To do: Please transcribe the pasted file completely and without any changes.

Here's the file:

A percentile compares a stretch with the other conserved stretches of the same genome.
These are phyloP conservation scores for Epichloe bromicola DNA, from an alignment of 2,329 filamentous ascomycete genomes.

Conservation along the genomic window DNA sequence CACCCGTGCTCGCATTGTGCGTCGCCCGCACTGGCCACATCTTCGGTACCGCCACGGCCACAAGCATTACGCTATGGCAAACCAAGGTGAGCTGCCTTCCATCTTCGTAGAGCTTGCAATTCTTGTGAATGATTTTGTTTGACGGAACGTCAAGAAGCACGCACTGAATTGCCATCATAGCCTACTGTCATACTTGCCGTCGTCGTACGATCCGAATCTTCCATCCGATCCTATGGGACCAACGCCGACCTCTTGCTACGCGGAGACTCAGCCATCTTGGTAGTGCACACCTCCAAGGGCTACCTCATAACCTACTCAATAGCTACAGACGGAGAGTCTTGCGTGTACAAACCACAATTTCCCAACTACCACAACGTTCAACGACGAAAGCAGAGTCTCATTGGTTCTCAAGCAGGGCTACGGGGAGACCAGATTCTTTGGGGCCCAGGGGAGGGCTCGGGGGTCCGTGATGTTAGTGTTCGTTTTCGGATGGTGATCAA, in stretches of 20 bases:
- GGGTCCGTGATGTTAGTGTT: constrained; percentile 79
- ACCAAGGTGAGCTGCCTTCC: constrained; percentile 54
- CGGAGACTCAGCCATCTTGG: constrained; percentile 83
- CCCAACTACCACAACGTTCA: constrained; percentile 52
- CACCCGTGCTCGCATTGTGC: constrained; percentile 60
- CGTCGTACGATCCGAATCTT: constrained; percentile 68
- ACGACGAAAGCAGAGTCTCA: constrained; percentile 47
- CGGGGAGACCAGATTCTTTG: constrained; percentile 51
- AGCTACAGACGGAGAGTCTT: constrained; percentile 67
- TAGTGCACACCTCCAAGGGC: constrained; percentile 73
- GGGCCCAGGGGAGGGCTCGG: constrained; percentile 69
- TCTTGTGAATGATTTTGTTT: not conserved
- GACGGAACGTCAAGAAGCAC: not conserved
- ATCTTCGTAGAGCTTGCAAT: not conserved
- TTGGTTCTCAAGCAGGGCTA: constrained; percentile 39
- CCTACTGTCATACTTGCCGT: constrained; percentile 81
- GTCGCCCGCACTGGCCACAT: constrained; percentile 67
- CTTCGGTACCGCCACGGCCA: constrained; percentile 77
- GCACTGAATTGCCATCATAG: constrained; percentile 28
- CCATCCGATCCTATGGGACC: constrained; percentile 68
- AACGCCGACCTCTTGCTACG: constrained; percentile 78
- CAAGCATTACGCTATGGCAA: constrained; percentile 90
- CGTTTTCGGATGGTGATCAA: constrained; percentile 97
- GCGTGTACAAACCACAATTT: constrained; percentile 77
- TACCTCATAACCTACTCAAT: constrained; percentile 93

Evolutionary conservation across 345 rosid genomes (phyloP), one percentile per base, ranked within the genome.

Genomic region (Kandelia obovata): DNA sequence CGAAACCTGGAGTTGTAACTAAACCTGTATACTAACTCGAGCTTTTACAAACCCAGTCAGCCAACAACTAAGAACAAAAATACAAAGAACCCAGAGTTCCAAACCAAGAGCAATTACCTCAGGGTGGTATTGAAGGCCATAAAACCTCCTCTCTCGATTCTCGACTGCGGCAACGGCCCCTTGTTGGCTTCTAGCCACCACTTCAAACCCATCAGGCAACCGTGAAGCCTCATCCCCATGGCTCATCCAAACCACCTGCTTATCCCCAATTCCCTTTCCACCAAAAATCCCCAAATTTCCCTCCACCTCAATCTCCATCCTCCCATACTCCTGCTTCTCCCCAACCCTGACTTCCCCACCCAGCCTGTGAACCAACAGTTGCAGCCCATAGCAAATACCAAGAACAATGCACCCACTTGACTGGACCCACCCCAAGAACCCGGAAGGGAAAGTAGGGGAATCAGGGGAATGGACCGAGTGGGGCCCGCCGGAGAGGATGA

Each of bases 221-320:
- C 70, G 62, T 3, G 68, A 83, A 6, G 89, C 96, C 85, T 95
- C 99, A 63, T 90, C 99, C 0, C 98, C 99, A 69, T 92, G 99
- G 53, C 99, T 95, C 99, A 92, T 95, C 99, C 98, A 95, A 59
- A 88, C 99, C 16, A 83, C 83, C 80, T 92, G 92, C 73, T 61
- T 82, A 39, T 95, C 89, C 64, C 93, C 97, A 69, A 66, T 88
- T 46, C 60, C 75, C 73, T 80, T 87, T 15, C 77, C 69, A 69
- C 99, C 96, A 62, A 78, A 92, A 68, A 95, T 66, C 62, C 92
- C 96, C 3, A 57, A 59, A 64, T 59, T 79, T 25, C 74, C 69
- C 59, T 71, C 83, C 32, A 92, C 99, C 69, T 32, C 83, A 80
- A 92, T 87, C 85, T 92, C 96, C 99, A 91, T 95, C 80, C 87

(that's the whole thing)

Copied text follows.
A percentile compares a stretch with the other conserved stretches of the same genome.
These are phyloP conservation scores for Epichloe bromicola DNA, from an alignment of 2,329 filamentous ascomycete genomes.

Conservation along the genomic window DNA sequence CACCCGTGCTCGCATTGTGCGTCGCCCGCACTGGCCACATCTTCGGTACCGCCACGGCCACAAGCATTACGCTATGGCAAACCAAGGTGAGCTGCCTTCCATCTTCGTAGAGCTTGCAATTCTTGTGAATGATTTTGTTTGACGGAACGTCAAGAAGCACGCACTGAATTGCCATCATAGCCTACTGTCATACTTGCCGTCGTCGTACGATCCGAATCTTCCATCCGATCCTATGGGACCAACGCCGACCTCTTGCTACGCGGAGACTCAGCCATCTTGGTAGTGCACACCTCCAAGGGCTACCTCATAACCTACTCAATAGCTACAGACGGAGAGTCTTGCGTGTACAAACCACAATTTCCCAACTACCACAACGTTCAACGACGAAAGCAGAGTCTCATTGGTTCTCAAGCAGGGCTACGGGGAGACCAGATTCTTTGGGGCCCAGGGGAGGGCTCGGGGGTCCGTGATGTTAGTGTTCGTTTTCGGATGGTGATCAA, in stretches of 20 bases:
- GGGTCCGTGATGTTAGTGTT: constrained; percentile 79
- ACCAAGGTGAGCTGCCTTCC: constrained; percentile 54
- CGGAGACTCAGCCATCTTGG: constrained; percentile 83
- CCCAACTACCACAACGTTCA: constrained; percentile 52
- CACCCGTGCTCGCATTGTGC: constrained; percentile 60
- CGTCGTACGATCCGAATCTT: constrained; percentile 68
- ACGACGAAAGCAGAGTCTCA: constrained; percentile 47
- CGGGGAGACCAGATTCTTTG: constrained; percentile 51
- AGCTACAGACGGAGAGTCTT: constrained; percentile 67
- TAGTGCACACCTCCAAGGGC: constrained; percentile 73
- GGGCCCAGGGGAGGGCTCGG: constrained; percentile 69
- TCTTGTGAATGATTTTGTTT: not conserved
- GACGGAACGTCAAGAAGCAC: not conserved
- ATCTTCGTAGAGCTTGCAAT: not conserved
- TTGGTTCTCAAGCAGGGCTA: constrained; percentile 39
- CCTACTGTCATACTTGCCGT: constrained; percentile 81
- GTCGCCCGCACTGGCCACAT: constrained; percentile 67
- CTTCGGTACCGCCACGGCCA: constrained; percentile 77
- GCACTGAATTGCCATCATAG: constrained; percentile 28
- CCATCCGATCCTATGGGACC: constrained; percentile 68
- AACGCCGACCTCTTGCTACG: constrained; percentile 78
- CAAGCATTACGCTATGGCAA: constrained; percentile 90
- CGTTTTCGGATGGTGATCAA: constrained; percentile 97
- GCGTGTACAAACCACAATTT: constrained; percentile 77
- TACCTCATAACCTACTCAAT: constrained; percentile 93

Evolutionary conservation across 345 rosid genomes (phyloP), one percentile per base, ranked within the genome.

Genomic region (Kandelia obovata): DNA sequence CGAAACCTGGAGTTGTAACTAAACCTGTATACTAACTCGAGCTTTTACAAACCCAGTCAGCCAACAACTAAGAACAAAAATACAAAGAACCCAGAGTTCCAAACCAAGAGCAATTACCTCAGGGTGGTATTGAAGGCCATAAAACCTCCTCTCTCGATTCTCGACTGCGGCAACGGCCCCTTGTTGGCTTCTAGCCACCACTTCAAACCCATCAGGCAACCGTGAAGCCTCATCCCCATGGCTCATCCAAACCACCTGCTTATCCCCAATTCCCTTTCCACCAAAAATCCCCAAATTTCCCTCCACCTCAATCTCCATCCTCCCATACTCCTGCTTCTCCCCAACCCTGACTTCCCCACCCAGCCTGTGAACCAACAGTTGCAGCCCATAGCAAATACCAAGAACAATGCACCCACTTGACTGGACCCACCCCAAGAACCCGGAAGGGAAAGTAGGGGAATCAGGGGAATGGACCGAGTGGGGCCCGCCGGAGAGGATGA

Each of bases 221-320:
- C 70, G 62, T 3, G 68, A 83, A 6, G 89, C 96, C 85, T 95
- C 99, A 63, T 90, C 99, C 0, C 98, C 99, A 69, T 92, G 99
- G 53, C 99, T 95, C 99, A 92, T 95, C 99, C 98, A 95, A 59
- A 88, C 99, C 16, A 83, C 83, C 80, T 92, G 92, C 73, T 61
- T 82, A 39, T 95, C 89, C 64, C 93, C 97, A 69, A 66, T 88
- T 46, C 60, C 75, C 73, T 80, T 87, T 15, C 77, C 69, A 69
- C 99, C 96, A 62, A 78, A 92, A 68, A 95, T 66, C 62, C 92
- C 96, C 3, A 57, A 59, A 64, T 59, T 79, T 25, C 74, C 69
- C 59, T 71, C 83, C 32, A 92, C 99, C 69, T 32, C 83, A 80
- A 92, T 87, C 85, T 92, C 96, C 99, A 91, T 95, C 80, C 87